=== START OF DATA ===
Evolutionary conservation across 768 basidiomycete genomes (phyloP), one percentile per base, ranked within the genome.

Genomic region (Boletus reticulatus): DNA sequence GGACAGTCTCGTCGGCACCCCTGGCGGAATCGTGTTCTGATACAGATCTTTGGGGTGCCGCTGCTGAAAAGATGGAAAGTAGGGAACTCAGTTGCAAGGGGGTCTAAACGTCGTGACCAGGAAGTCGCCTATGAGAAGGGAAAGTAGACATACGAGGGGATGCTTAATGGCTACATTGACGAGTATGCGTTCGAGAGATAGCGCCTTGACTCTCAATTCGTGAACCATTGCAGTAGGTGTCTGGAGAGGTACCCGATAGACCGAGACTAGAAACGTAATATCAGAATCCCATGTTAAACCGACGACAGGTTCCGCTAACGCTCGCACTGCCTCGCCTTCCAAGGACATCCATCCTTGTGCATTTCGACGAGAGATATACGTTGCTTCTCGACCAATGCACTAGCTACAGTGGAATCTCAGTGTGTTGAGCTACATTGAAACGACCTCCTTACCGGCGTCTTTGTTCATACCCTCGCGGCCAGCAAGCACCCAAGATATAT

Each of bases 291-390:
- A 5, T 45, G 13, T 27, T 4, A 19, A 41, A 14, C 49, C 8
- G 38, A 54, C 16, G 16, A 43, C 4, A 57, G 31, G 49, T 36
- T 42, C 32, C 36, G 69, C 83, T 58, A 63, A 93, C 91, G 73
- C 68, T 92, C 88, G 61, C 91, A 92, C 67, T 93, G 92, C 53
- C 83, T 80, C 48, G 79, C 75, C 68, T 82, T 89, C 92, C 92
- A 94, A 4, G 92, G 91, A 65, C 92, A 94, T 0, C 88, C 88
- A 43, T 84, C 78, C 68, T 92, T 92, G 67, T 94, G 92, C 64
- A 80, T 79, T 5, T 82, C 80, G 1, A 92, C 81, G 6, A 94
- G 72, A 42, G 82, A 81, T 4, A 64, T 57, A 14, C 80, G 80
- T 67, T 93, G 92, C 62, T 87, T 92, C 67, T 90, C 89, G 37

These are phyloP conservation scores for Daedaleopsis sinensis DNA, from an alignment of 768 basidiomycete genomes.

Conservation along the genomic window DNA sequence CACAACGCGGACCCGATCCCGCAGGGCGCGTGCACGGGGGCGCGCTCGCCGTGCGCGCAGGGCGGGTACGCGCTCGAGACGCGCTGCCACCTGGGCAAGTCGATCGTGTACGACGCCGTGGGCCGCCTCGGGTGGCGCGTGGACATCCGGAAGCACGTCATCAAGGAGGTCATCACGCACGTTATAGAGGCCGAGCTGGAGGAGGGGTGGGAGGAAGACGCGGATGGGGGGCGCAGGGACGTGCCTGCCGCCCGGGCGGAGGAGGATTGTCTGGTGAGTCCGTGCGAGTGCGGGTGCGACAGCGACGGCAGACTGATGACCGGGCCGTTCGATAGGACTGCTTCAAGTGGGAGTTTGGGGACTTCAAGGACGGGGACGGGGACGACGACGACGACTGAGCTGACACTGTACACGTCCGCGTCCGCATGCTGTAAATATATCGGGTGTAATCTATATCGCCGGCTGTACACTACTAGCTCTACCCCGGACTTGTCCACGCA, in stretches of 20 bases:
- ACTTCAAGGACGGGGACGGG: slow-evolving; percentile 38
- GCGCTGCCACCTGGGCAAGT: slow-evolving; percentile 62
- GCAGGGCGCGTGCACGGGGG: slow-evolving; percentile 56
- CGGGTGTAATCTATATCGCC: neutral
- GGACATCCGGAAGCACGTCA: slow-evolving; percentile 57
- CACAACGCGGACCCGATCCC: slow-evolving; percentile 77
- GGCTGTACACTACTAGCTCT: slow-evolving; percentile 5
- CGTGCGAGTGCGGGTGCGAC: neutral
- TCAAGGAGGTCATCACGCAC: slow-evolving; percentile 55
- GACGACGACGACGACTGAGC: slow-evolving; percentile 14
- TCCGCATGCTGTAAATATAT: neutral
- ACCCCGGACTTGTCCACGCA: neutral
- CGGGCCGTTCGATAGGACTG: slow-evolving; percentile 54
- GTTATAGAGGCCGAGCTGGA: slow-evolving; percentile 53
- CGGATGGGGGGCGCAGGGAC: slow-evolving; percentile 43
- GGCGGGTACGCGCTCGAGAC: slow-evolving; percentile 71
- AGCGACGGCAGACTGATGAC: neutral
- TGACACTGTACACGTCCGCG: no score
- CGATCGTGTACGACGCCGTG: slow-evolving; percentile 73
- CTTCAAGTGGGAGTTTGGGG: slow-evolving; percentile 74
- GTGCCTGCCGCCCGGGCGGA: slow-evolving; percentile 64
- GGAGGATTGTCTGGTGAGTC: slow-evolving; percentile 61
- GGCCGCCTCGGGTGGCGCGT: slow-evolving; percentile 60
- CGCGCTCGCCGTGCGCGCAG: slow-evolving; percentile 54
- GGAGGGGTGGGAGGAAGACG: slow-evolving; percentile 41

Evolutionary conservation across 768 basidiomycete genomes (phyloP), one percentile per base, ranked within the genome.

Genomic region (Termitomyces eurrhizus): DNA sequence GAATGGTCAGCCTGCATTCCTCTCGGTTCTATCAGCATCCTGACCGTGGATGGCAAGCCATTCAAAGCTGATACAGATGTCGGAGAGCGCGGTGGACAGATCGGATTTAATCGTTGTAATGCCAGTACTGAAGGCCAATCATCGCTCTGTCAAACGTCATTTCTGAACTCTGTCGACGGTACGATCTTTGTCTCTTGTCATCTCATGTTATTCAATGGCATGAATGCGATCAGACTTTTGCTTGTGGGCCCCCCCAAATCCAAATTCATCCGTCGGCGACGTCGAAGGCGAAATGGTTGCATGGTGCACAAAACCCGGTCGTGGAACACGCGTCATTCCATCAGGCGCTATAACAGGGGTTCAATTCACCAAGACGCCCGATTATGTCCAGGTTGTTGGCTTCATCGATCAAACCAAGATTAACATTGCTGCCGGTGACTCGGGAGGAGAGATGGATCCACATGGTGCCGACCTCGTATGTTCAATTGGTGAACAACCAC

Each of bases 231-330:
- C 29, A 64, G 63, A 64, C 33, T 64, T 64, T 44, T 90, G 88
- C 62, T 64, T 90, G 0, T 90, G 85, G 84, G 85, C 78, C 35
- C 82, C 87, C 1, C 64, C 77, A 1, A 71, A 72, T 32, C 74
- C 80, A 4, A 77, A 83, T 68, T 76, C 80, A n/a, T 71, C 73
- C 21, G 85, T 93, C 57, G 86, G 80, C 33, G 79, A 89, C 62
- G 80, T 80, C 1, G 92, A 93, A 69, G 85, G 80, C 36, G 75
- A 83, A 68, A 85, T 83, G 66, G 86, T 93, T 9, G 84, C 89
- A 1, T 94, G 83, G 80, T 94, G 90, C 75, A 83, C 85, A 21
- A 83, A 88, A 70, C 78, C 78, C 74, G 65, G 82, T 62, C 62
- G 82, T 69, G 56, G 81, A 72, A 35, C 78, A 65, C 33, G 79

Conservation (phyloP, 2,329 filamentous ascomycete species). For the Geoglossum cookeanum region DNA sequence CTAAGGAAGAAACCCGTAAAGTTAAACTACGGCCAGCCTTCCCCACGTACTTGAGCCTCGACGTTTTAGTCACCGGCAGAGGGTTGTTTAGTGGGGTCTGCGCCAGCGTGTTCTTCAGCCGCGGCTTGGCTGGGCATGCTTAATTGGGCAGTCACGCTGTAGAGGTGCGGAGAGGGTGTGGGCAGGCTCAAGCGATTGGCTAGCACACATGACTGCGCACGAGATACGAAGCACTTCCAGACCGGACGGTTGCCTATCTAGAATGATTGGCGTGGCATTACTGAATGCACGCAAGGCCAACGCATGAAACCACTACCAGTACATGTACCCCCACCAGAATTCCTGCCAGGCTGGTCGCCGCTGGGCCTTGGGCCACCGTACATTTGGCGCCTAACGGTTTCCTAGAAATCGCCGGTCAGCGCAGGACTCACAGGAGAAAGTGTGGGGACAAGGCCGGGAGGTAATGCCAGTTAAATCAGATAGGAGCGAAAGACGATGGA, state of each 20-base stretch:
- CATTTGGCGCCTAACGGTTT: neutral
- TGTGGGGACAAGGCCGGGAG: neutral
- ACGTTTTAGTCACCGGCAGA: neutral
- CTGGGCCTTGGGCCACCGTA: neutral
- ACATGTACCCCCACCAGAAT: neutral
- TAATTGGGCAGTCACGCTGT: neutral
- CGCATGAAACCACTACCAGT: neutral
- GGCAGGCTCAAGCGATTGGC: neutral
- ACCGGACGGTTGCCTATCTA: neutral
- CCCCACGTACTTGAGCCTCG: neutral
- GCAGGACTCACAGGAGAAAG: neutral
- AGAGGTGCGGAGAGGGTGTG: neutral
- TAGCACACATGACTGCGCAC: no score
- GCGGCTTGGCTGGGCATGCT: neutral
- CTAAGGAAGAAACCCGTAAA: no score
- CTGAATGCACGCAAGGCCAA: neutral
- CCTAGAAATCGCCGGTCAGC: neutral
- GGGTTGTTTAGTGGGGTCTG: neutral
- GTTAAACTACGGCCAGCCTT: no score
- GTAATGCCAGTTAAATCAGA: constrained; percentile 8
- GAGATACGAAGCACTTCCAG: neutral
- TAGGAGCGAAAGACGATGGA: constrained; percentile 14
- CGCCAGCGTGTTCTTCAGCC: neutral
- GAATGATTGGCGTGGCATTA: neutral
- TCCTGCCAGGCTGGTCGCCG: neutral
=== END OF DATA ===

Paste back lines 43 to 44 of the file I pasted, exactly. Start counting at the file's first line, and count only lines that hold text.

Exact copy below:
Each of bases 231-330:
- C 29, A 64, G 63, A 64, C 33, T 64, T 64, T 44, T 90, G 88